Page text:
The location of a gene which causes schizophrenia coupled with the control
of certain environmental factors may one day eliminate the illness, a leading
researcher said today.
Dr John McGrath, of the Centre for Schizophrenia Research at the University of Queensland, said schizophrenia had much in common with disorders like spina bifida and cerebral palsy."When we'll eliminate it I don't know," Dr McGrath said. "But I think simple public health measures can help prevent schizophrenia. I'm very optimistic." He said recent breakthroughs in gene mapping had located the general area of the gene or genes which researchers believe causes schizophrenia. "Once the genes are sorted out we can find out what some of the other factors are," Dr McGrath said. "So we have found the haystack, all we need is the needle."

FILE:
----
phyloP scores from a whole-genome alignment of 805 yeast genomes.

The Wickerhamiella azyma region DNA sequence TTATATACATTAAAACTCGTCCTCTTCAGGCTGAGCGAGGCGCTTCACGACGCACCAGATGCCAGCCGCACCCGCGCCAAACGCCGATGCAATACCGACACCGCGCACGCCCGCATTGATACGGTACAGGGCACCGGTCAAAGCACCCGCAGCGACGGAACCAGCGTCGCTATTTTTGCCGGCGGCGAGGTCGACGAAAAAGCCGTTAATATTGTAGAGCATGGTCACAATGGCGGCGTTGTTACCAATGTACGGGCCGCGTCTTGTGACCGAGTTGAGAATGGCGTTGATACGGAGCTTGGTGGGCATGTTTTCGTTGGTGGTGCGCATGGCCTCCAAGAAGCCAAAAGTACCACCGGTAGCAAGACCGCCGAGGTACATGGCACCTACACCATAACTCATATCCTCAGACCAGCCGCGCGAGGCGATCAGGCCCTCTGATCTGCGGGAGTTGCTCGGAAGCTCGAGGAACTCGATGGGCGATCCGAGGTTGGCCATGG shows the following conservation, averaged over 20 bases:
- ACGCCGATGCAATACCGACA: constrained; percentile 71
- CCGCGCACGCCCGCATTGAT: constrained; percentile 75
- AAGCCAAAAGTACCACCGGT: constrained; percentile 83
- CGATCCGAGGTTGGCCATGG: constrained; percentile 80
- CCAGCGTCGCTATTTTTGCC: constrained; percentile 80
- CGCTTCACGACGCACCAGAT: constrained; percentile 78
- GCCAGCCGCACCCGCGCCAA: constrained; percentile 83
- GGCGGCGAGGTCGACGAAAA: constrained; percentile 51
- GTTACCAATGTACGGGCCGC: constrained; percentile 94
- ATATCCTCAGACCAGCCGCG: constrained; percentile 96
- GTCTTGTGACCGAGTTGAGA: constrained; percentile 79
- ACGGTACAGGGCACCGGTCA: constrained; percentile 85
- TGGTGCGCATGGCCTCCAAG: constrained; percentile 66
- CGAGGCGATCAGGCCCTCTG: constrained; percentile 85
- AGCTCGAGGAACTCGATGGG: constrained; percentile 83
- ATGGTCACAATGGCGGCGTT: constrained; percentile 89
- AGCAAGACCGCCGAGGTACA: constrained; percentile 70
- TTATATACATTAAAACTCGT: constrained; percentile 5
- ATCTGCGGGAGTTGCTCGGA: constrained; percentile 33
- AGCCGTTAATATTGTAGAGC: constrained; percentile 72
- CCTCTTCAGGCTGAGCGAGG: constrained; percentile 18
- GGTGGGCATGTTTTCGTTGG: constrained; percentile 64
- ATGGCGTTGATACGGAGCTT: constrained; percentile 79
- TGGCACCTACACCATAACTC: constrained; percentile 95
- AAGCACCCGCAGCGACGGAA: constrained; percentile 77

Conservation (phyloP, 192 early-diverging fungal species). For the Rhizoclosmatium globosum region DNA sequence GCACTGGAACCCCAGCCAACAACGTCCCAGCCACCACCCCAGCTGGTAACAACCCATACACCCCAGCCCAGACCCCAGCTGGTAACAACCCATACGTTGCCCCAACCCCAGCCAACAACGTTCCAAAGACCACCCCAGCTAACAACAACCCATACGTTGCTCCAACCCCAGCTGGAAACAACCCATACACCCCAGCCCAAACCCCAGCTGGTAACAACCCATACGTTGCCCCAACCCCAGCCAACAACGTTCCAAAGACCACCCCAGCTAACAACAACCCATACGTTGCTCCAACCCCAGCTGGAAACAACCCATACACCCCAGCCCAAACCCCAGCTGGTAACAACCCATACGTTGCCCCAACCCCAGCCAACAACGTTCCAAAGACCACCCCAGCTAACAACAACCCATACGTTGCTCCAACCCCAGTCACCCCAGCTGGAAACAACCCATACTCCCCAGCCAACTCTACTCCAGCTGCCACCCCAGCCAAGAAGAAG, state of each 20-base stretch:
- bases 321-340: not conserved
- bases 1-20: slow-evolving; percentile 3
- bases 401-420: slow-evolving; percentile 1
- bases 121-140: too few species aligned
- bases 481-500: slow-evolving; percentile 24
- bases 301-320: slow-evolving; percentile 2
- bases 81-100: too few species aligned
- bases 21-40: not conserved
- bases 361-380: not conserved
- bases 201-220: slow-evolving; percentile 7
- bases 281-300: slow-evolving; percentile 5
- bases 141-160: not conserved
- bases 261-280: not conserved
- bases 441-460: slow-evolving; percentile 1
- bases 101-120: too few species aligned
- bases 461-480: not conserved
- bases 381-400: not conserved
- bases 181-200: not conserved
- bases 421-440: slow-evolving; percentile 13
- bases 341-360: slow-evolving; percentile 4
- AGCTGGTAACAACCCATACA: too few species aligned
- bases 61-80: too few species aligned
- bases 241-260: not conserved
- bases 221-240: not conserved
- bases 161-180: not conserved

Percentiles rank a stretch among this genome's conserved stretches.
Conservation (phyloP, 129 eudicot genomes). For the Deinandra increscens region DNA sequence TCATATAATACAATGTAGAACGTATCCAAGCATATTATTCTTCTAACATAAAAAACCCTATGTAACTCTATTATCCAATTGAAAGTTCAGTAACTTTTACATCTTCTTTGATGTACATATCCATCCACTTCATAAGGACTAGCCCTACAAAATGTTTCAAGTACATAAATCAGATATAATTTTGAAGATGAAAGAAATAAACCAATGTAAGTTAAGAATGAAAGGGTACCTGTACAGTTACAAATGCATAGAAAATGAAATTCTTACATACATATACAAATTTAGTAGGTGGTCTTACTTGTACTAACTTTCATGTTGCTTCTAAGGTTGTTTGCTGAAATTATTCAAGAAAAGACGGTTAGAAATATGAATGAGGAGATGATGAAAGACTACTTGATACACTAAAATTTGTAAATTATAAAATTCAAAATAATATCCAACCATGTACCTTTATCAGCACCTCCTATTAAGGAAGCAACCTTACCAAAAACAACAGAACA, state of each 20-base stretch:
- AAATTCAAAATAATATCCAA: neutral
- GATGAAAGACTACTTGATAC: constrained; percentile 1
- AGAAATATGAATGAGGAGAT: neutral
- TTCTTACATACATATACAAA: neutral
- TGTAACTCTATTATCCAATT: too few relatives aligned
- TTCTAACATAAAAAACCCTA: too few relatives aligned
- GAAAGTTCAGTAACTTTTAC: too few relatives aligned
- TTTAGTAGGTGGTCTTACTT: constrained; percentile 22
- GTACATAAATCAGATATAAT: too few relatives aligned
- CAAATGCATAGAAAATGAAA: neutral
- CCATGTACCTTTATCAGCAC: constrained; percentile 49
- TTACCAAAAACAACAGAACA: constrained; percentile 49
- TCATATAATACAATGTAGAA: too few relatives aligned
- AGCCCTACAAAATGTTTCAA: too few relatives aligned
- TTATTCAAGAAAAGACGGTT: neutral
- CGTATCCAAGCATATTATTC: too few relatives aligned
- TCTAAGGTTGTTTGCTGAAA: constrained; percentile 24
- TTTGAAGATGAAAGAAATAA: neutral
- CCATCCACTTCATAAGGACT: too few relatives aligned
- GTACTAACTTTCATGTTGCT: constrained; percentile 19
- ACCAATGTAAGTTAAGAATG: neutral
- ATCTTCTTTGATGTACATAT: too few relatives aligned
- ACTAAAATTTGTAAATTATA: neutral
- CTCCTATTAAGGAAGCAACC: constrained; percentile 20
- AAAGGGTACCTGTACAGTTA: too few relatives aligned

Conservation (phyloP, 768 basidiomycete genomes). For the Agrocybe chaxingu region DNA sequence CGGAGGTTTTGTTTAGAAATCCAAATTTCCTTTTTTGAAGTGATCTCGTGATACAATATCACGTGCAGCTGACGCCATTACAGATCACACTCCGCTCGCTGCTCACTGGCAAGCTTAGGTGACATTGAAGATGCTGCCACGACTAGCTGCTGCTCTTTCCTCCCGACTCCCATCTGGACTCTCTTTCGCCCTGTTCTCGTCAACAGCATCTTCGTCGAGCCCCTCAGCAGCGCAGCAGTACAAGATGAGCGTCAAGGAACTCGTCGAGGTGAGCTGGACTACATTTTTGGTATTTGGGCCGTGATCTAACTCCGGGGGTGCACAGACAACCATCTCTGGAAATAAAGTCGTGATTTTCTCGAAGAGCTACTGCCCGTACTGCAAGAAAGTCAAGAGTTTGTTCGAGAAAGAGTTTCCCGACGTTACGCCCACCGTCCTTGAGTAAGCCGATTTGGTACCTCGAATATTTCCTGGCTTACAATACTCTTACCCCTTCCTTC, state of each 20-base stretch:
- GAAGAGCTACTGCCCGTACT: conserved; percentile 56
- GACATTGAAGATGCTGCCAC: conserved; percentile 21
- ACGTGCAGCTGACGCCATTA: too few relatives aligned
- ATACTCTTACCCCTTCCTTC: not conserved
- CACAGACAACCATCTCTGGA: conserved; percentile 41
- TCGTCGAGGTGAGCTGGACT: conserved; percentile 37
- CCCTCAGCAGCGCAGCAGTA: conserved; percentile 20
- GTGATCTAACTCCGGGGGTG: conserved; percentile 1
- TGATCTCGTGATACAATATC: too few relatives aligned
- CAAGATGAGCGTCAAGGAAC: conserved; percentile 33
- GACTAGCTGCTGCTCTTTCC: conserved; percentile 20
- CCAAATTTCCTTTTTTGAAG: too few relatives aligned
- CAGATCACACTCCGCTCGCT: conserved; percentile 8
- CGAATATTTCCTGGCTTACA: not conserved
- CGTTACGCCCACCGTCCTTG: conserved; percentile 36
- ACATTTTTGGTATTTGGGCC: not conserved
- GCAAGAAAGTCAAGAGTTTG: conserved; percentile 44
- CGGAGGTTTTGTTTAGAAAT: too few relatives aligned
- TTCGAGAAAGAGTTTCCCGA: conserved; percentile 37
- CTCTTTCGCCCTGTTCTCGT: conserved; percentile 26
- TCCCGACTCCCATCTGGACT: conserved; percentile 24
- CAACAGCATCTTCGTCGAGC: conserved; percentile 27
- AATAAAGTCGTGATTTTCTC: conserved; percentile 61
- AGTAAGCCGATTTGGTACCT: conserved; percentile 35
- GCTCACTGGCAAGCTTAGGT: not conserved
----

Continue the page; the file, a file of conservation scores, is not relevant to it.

Schizophrenia affects about one in 100 Australians.Studies have found that if a person has a mother or father with the illness their chances of getting it go up to about 12 per cent. If both parents suffer from schizophrenia their offsprings' chances of contracting the illness goes up to about 50 per cent. Symptoms begin appearing in the late teens and 20s and include hearing voices, having delusions, impaired communications and poor planning and motivation. "There is a very strong genetic element in schizophrenia but it's not just genetics, there are environmental factors as well," Dr McGrath told reporters at the Australian Society for Medical Research conference at the ANA Hotel here. "There is evidence to suggest that obstetric complications and prenatal exposure to the influenza virus may be risk factors for schizophrenia. "If we can identify the gene that puts people at risk then perhaps we can do something to prevent them developing schizophrenia," he said.
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